Scott Gest

Professor; Chair, Department of Human Services

My research focuses on the developmental processes linking children’s school-based peer experiences with their academic competence and problem behaviors. I am especially interested in how teaching practices and intervention efforts may promote positive peer experiences and better school adjustment. This work is centered on children in the elementary grades, but I am involved in research that extends from pre-Kindergarten through high school. I draw upon theories from developmental, educational and social psychology and methods from social network analysis to explore these issues in both non-intervention and intervention studies.

In the Classroom Peer Ecologies Project, we are studying teaching practices, peer social networks and student adjustment in a sample of 3,500 youth attending 207 1st, 3rd and 5th grade classrooms. One goal of this project is to identify features of classroom peer networks (e.g., status hierarchies, behavioral norms) that are related to academic and behavioral adjustment (e.g., achievement-related beliefs, perceptions of school, peer victimization). Another goal is to identify ways in which teachers may influence peer network processes through generally supportive interactions with students and through specific practices such as seating arrangements and direct attempts to manage students’ peer relationships. Results from this project will inform our efforts to develop of a professional development program for teachers that will support their use of more effective strategies for managing classroom social dynamics. (Funding from the William T. Grant Foundation and Spencer Foundations, 2008-2010; and Institute of Educational Sciences, 2010-2014.)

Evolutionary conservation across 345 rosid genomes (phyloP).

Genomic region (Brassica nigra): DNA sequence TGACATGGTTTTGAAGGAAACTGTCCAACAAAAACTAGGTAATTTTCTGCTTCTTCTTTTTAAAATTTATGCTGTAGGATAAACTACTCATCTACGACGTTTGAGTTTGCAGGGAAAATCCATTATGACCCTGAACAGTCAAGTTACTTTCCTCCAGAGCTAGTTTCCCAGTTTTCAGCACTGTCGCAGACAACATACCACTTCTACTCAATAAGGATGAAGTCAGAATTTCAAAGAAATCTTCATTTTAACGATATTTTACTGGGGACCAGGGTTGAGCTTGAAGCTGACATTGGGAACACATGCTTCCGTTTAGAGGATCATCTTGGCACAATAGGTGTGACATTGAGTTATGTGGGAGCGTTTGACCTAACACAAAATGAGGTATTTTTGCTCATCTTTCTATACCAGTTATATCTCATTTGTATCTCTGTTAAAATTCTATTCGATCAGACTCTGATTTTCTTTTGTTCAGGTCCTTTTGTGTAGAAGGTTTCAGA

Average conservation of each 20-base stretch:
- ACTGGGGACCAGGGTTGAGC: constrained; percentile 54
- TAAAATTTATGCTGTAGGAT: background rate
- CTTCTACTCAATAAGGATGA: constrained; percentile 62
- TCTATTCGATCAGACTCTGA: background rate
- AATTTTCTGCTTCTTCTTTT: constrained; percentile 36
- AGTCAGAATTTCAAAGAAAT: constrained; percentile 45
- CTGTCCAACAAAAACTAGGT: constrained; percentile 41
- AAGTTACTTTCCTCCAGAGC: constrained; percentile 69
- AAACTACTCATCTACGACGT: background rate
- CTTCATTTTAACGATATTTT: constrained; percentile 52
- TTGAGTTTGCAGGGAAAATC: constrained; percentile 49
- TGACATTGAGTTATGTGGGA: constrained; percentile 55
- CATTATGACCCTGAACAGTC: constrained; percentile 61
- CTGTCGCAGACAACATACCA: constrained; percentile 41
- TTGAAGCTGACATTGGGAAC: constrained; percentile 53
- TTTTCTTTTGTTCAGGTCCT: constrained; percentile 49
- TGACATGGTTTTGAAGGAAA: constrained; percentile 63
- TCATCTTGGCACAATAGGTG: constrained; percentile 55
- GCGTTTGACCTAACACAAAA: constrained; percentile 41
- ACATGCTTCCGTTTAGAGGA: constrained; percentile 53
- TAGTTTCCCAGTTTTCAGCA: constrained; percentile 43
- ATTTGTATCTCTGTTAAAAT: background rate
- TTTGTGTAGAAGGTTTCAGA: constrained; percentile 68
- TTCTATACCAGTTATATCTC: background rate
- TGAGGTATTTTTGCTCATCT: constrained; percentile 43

Since 2003, I have been a collaborating investigator on the Head Start REDI project. The first phase of this project implemented a randomized control trial examining the impact of a pre-kindergarten classroom intervention designed to enhance children's school readiness by promoting both language-literacy and social-emotional competence. A second randomized trial tested whether the addition of a home-visiting component to the REDI classroom program enhanced intervention effects. Children in both intervention trials are now being followed through the elementary and secondary school years to identify long-term program impact and clarify mediating processes. (PI, Karen Bierman; Funding from National Institute of Child Health and Development)

Since 2006 I have also been a collaborating investigator on the PROSPER Peers project, which examines the role of friendship networks in the emergence of substance use and problem behavior across Grades 6-9, and the impact of school-based intervention programs on those processes (PI, Wayne Osgood. Funding from William T. Grant Foundation and the National Institute on Drug Abuse).